How do you know how long your manuscript will be?

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JJNotAbrams

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Usually I try to set a number. 80K for example. No matter what, I try to get to that number as much as I can. A lot of the time, the plot requires me to write even more than 80K and that means I have to adjust. But, for me, the initial number is what counts.
 

jonxihama

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It's refreshing to hear that just about everyone is a little different. I don't have a lot of manuscripts under my belt so perhaps I'll get better at predicting length the more I write.
 

Undercover

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My sweet spot is 50K. Whether I want it to be YA or MG, I know I can sell a book in both categories on this word count. I usually know the ending halfway through and have to come up with scenes to extend it to that number. I can easily close it out earlier, it's all in expanding the plot between this and that. I'm a panster and always have been and have had issues with running short in the past.

Someone else here said practice helps. And for me it helps a lot. I've written 11 books that are around 50 to 60K. Most first drafts are 55K. I always worry about getting to 50 but I usually wind up surpassing it because I'm so conditioned now.
 

NickyRainbow

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Overplanning! I plot everything in detail before I even start to write, so I already know how many chapters I'll end up with and what will happen in each one. I'm an overwriter too, so word count-wise, I usually have to keep a max limit in mind as regards what I can get away with in my genre, and then work out roughly how much I need to allocate to each chapter. I know full well that I'll hit or go over that limit on the first draft, and then it's all about ruthless editing to chop the thing way down.
 

Magoo0214

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For me, it's just experience. My big blobs of story finish up, after revision, at between 110K and 135K - this has been consistent over numerous books.

Whew. Read a few" how to" writing books which mention 90K normal limit for crime novels. Before putting any words to my first novel. After my first draft i'm at 131K. I got there because I felt each scene i wrote should result from the previous one and hint at the next scene.. Realize I'm corresponding with a Veteran so I'm sure you're well aware of what I'm saying. Just wanted to hear from someone experienced in writing that it's ok to zoom past a 90K limit.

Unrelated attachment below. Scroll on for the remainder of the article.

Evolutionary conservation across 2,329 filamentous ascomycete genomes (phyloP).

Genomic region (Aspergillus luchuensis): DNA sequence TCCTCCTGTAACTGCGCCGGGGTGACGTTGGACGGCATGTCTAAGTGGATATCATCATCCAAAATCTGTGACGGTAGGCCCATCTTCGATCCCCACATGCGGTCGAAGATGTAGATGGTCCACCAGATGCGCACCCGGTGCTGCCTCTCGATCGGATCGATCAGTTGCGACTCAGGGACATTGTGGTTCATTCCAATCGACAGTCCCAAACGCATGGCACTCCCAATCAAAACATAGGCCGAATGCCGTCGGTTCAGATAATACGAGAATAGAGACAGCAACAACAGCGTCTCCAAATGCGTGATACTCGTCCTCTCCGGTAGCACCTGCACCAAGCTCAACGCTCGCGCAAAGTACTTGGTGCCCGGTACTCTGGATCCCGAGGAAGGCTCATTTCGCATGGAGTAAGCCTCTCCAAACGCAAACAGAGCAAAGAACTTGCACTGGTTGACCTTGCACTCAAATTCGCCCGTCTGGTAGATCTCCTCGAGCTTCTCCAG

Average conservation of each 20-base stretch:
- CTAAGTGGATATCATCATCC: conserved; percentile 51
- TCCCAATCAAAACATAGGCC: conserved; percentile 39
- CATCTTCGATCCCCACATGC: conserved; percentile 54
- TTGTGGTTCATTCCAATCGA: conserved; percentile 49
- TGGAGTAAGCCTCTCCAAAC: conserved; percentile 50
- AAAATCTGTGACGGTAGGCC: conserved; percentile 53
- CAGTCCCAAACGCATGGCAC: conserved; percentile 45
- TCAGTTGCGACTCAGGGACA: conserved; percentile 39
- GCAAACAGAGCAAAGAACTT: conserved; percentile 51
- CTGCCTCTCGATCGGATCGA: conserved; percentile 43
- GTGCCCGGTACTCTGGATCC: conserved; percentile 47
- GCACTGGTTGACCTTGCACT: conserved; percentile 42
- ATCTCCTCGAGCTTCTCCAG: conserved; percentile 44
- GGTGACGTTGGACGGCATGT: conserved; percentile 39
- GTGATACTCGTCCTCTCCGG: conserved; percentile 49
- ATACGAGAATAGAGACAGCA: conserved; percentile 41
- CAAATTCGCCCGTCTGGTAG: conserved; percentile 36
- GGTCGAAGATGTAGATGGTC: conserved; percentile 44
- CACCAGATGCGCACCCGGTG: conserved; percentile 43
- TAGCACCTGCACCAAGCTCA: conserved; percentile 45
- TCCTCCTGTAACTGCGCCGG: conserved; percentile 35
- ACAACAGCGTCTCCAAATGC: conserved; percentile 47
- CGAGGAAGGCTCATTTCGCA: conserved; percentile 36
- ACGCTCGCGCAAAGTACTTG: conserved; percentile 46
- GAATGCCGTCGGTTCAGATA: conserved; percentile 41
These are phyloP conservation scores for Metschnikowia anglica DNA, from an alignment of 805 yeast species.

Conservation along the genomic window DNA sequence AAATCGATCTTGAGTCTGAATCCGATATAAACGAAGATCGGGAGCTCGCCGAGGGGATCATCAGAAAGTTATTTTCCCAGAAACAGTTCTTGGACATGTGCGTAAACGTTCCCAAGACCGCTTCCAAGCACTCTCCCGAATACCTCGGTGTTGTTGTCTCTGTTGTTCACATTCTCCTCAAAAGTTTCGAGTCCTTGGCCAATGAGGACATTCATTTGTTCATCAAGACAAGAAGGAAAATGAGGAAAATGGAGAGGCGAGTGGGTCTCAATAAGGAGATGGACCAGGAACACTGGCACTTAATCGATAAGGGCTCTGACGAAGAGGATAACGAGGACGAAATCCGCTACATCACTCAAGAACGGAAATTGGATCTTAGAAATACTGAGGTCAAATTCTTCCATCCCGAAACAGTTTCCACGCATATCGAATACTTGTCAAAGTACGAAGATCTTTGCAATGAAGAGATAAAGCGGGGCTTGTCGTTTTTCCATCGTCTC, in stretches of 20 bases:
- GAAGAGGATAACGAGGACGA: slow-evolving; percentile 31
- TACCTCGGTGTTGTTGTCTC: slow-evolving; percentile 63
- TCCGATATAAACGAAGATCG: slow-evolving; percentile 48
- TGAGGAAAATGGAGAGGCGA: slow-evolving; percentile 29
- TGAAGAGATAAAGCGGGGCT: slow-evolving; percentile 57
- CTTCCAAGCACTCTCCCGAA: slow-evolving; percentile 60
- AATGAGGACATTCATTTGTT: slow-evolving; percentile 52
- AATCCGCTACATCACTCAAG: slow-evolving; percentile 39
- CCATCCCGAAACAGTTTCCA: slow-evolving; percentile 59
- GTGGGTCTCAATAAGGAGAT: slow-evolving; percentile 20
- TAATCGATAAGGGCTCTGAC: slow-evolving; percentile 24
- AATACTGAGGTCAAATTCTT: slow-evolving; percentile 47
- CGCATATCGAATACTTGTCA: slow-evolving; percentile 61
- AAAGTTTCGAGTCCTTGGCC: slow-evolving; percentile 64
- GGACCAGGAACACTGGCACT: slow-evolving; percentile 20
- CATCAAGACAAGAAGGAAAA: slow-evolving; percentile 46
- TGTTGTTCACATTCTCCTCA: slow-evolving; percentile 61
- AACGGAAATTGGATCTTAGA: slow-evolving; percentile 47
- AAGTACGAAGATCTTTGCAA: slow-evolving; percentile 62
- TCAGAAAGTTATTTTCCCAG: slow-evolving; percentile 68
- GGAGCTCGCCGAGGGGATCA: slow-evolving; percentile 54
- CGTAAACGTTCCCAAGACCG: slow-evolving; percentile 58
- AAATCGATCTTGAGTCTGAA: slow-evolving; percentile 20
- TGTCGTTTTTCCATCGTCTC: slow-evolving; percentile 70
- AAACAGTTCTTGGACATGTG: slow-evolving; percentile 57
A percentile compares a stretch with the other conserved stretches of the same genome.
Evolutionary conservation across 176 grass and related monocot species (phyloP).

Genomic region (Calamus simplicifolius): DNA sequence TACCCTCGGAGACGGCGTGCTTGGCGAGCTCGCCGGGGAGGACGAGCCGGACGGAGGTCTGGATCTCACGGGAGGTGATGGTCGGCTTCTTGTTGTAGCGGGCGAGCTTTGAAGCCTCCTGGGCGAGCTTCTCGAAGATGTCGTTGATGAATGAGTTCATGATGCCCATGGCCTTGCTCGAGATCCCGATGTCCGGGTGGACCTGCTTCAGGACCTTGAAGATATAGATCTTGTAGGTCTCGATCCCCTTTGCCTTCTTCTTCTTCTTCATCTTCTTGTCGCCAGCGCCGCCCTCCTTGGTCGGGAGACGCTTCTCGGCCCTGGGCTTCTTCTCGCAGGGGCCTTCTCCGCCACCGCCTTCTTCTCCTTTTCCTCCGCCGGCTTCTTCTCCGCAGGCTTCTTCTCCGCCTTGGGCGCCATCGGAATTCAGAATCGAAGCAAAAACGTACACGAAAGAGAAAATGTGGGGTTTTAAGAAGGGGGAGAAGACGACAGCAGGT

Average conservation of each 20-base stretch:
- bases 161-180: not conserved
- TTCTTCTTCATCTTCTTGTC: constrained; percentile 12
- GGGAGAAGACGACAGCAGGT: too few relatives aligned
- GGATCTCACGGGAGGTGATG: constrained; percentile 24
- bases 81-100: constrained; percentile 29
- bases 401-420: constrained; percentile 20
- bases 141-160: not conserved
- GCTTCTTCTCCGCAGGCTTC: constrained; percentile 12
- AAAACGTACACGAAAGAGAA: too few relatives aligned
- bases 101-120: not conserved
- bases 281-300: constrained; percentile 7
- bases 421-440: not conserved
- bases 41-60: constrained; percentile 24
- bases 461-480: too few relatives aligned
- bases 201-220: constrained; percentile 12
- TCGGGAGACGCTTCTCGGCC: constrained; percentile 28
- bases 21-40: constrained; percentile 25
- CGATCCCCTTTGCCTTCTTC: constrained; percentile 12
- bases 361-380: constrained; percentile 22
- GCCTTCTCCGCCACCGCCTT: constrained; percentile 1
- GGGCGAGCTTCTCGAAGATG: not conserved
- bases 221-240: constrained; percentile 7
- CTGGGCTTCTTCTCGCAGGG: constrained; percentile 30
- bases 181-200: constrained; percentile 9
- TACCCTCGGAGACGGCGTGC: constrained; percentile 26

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Brigid Barry

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Hi @Magoo0214 you put your response inside of the Quote box for Liz so it's hard to tell where her comment ended and yours begins. :)

Think of it as a guideline rather than a limit - on your first draft it might come through a little bloated, that's what revisions are for.

There's a great tool called Query Tracker that with a subscription you can see what agents typically accept as far as word counts go before you submit. There is a threshhold for most of them, due to the commitment of traditional publishing, but if your story takes 100k words to tell, then that's the story. I believe the wisdom (which I am butchering horribly by paraphrasing) is high word counts make agents thing the book hasn't been edited well.
 
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lizmonster

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In general, a book should be exactly as long as it needs to be, and not a word longer. :)

For first-timers, it's almost always better to stick with traditional word counts, just because auto-rejects based on word count are a thing. That said, longshots have paid off; it's just worth recognizing you're making your odds a good deal longer.
 

morgand

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I never have any idea how long my book is going to be. I do outline my books pretty heavily, but so many scenes end up being much shorter or longer than planned... and first drafts almost never go according to the outline, at least for me. I can get a sense of whether it's going to be Long (over 100k words) or Not Long (under 100k) but that's about it, haha.

I'm not at the querying stage yet, but I'm working on some (hopefully) final rewrites for a few of my WIPs, so I figure I'll worry about how close I am to the traditional word counts for my genres once I'm editing those last drafts.
 
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SForster

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I am grossly inaccurate when gaging the length of my stories. When I begin I say "This will just be a short story; maybe 20 pages or so..."
But I always know how the story ends when I start it, so I know I am not done until I reach that end scene,
and then all this unexpected stuff happens before I reach that ending scene...
and that seems to take a lot more than 20 pages.
Every time.
 
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